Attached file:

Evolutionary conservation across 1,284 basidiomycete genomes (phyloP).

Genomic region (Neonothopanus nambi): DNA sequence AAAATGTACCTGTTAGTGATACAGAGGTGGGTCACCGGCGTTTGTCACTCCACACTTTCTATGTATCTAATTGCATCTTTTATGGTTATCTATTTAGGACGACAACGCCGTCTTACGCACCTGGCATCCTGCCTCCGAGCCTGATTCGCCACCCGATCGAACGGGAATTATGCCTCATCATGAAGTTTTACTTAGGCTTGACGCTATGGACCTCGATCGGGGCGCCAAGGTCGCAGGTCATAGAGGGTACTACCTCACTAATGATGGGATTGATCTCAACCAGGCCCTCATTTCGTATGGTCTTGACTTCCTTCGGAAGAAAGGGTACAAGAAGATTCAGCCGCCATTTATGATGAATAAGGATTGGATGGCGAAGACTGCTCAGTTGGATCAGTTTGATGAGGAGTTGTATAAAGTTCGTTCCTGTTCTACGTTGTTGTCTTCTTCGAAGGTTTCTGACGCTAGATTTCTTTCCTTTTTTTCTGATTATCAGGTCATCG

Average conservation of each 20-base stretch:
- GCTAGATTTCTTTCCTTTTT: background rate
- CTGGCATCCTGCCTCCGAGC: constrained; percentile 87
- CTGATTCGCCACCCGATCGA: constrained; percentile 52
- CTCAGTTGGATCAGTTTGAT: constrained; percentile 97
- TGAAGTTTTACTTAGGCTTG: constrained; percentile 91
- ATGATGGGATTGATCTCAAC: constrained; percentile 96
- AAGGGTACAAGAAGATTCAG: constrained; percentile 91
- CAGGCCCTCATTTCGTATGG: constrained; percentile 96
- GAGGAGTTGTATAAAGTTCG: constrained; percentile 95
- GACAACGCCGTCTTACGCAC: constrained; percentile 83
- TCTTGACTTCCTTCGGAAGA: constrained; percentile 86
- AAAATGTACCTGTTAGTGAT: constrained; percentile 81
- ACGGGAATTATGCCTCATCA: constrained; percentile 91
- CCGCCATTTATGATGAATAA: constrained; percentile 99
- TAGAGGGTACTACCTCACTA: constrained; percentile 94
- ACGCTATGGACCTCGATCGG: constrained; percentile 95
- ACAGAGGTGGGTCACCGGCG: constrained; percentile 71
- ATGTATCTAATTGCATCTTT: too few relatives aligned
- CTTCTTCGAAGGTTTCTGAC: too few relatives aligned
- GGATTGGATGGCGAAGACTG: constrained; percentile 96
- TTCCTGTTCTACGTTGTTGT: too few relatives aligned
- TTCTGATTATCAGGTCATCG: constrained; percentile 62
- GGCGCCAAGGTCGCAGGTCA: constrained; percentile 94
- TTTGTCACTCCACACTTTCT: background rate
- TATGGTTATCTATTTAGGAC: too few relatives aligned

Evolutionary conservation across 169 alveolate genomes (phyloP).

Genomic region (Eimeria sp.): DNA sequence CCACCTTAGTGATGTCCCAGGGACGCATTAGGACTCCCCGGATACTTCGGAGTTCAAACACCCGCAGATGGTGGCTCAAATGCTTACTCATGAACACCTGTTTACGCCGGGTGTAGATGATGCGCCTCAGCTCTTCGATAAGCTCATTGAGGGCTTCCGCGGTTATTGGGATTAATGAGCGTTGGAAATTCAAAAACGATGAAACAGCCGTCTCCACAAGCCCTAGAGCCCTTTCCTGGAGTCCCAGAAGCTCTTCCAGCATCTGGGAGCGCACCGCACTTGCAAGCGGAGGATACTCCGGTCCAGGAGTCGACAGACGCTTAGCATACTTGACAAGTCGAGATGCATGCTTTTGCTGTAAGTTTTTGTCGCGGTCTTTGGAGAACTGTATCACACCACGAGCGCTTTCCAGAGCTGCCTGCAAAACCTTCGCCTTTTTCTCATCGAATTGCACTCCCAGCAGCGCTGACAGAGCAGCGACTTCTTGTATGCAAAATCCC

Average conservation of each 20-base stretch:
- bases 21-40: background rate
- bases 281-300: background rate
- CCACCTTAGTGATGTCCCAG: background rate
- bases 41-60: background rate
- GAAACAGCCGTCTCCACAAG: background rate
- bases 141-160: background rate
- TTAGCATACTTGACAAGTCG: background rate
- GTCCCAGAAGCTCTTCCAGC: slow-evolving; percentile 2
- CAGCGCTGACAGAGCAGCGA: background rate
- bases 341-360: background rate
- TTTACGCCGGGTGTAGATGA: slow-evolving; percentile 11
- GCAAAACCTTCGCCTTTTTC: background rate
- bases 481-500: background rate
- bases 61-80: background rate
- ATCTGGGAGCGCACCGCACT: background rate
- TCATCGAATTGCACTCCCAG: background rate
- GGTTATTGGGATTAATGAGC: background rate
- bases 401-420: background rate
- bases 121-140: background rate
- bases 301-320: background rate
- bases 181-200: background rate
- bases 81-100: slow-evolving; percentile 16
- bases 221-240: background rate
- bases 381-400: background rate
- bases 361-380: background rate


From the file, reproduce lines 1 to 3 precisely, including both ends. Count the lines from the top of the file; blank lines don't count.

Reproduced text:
Evolutionary conservation across 1,284 basidiomycete genomes (phyloP).

Genomic region (Neonothopanus nambi): DNA sequence AAAATGTACCTGTTAGTGATACAGAGGTGGGTCACCGGCGTTTGTCACTCCACACTTTCTATGTATCTAATTGCATCTTTTATGGTTATCTATTTAGGACGACAACGCCGTCTTACGCACCTGGCATCCTGCCTCCGAGCCTGATTCGCCACCCGATCGAACGGGAATTATGCCTCATCATGAAGTTTTACTTAGGCTTGACGCTATGGACCTCGATCGGGGCGCCAAGGTCGCAGGTCATAGAGGGTACTACCTCACTAATGATGGGATTGATCTCAACCAGGCCCTCATTTCGTATGGTCTTGACTTCCTTCGGAAGAAAGGGTACAAGAAGATTCAGCCGCCATTTATGATGAATAAGGATTGGATGGCGAAGACTGCTCAGTTGGATCAGTTTGATGAGGAGTTGTATAAAGTTCGTTCCTGTTCTACGTTGTTGTCTTCTTCGAAGGTTTCTGACGCTAGATTTCTTTCCTTTTTTTCTGATTATCAGGTCATCG

Average conservation of each 20-base stretch: